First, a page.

First, a note: this is a tiny synthetic bench. It’s not intended to answer the question: is GCCGo a good compiler. It is intended to answer the question: as someone investigating Go, should I also investigate GCCGo?
While reading some announcements about the impending release of Go 1.1 , I noticed that GCC was implementing a Go frontend. Interesting. So the benefits of the Go language coupled with the GCC toolchain? Sounds good. The benefits of the Go language combing with GCC’s decades of x86 optimization? Sounds great.
So I grabbed GCCGo and built it. Instructions here: http://golang.org/doc/install/gccgo
/tmp/gccgo/configure --disable-multilib --enable-languages=c,c++,go
go build mandel.go gccgo -v -lpthread -B /tmp/gccgo-build/gcc/ -B /tmp/gccgo-build/lto-plugin/ \ -B /tmp/gccgo-build/x86_64-unknown-linux-gnu/libgo/ \ -I /tmp/gccgo-build/x86_64-unknown-linux-gnu/libgo/ \ -m64 -fgo-relative-import-path=_/home/me/apps/go/bin \ -o ./mandel.gccgo ./mandel.go -O3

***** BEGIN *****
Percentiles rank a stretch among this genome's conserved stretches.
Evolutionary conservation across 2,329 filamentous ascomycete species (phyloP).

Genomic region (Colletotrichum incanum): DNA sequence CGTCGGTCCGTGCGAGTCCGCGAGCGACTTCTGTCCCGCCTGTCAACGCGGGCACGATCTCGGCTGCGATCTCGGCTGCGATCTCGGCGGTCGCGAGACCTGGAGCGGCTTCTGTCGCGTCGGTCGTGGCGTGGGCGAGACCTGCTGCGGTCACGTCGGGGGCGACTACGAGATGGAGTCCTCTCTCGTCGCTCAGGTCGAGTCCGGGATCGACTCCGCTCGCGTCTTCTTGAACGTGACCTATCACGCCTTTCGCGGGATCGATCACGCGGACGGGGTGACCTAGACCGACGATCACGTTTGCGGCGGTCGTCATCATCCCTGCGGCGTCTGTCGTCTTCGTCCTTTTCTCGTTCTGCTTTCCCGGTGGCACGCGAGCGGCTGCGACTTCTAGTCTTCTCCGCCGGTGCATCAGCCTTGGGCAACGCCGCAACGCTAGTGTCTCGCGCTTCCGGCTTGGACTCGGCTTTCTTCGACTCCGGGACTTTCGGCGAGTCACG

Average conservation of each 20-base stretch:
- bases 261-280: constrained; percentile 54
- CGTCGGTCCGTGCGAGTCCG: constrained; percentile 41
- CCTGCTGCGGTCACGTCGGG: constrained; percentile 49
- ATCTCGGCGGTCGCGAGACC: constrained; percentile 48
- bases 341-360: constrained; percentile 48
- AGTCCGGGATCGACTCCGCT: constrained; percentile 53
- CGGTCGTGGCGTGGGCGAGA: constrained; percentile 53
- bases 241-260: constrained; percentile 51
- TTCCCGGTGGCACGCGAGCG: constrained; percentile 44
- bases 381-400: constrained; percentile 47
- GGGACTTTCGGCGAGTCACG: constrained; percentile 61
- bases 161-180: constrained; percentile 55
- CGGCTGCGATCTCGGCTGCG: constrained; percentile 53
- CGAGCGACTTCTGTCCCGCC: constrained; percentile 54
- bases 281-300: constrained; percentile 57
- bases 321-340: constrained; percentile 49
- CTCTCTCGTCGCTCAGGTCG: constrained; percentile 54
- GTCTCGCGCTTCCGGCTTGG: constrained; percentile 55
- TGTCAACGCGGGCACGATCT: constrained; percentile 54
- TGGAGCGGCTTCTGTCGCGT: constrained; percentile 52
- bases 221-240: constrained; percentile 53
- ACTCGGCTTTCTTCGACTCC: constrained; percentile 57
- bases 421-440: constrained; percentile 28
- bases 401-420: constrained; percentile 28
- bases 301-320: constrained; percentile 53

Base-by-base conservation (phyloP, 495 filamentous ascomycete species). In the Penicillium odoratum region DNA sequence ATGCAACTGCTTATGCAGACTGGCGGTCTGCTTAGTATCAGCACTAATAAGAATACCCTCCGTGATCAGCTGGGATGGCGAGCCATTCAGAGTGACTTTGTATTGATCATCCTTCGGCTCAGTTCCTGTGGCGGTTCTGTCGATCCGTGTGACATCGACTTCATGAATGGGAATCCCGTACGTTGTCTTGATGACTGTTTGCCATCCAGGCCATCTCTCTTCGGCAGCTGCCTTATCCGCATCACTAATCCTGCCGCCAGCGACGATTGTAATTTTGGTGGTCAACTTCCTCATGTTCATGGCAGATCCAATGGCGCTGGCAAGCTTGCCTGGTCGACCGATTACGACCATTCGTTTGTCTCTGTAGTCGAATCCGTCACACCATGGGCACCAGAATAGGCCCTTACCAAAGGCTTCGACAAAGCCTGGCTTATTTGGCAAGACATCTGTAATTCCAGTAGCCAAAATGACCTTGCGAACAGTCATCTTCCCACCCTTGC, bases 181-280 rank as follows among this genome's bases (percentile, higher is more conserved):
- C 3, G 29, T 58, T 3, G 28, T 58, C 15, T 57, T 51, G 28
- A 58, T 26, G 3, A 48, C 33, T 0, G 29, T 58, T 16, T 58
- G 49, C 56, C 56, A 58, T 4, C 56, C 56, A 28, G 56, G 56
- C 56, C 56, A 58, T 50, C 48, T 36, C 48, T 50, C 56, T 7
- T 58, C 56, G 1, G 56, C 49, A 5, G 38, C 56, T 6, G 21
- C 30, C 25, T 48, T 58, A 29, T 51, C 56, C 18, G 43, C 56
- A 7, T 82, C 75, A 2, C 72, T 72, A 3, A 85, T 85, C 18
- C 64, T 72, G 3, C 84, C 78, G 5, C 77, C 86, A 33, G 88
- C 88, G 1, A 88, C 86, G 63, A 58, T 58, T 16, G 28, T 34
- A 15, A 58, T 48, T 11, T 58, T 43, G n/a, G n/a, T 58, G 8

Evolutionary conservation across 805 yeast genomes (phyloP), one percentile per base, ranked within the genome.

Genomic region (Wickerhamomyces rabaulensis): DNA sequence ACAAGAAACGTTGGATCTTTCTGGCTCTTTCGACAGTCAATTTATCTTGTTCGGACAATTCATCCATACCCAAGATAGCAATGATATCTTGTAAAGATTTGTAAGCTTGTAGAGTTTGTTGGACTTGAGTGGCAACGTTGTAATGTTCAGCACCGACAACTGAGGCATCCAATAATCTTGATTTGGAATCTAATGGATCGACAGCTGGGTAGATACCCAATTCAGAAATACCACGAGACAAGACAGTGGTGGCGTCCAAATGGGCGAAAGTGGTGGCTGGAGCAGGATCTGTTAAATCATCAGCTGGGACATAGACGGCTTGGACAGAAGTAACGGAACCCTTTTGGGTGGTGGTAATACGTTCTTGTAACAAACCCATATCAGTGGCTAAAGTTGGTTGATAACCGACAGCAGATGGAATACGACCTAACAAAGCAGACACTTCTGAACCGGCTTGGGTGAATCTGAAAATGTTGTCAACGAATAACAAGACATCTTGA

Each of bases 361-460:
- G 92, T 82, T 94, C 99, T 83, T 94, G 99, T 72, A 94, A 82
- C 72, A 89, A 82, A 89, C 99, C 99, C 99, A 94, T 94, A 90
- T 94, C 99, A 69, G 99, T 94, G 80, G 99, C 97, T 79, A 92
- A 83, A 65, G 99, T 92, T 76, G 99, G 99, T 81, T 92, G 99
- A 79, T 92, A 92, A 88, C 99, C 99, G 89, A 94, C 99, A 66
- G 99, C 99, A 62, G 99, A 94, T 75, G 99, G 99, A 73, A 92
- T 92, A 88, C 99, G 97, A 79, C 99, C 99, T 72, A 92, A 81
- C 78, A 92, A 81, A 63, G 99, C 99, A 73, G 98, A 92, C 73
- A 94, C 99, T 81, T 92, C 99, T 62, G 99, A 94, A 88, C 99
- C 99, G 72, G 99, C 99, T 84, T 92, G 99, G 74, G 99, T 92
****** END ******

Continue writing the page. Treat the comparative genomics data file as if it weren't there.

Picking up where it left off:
Since I didn’t install GCCGo, I need to specify library paths and I wasn’t able to use the simple “go -compiler” syntax for gccgo.
So the two files:
4,532,110 mandel.gccgo - Compiled in 0.3s 1,877,120 mandel.golang - Compiled in 0.5s
As a HackerNewser noted , stripping the executables could be good. Stripped:
1,605,472 mandel.gccgo 1,308,840 mandel.golang
Note: the stripped GCCGo executables don’t actually work, so take the “stripped” value with a grain of salt for the moment. Bug here .
GCCGo produced an *unstripped* executable 2.5x as large as Go produced. Stripped, the executables were similar, but the GCCGo executable didn’t work. So far the Go compiler is winning.
Performance [on a tiny, synthetic, CPU bound, floating point math dominated program]:
time ./mandel.golang 16000 > /dev/null real 0m10.610s user 0m41.091s sys 0m0.068s time ./mandel.gccgo 16000 > /dev/null real 0m9.719s user 0m37.758s sys 0m0.064s
So GCCGo produces executables that are about 10% faster than does Go, but the executable is nearly 3x the size. I think I’ll stick with the Go compiler for now, especially since the tooling built into/around Go is very solid.
Additional notes from HN discussion :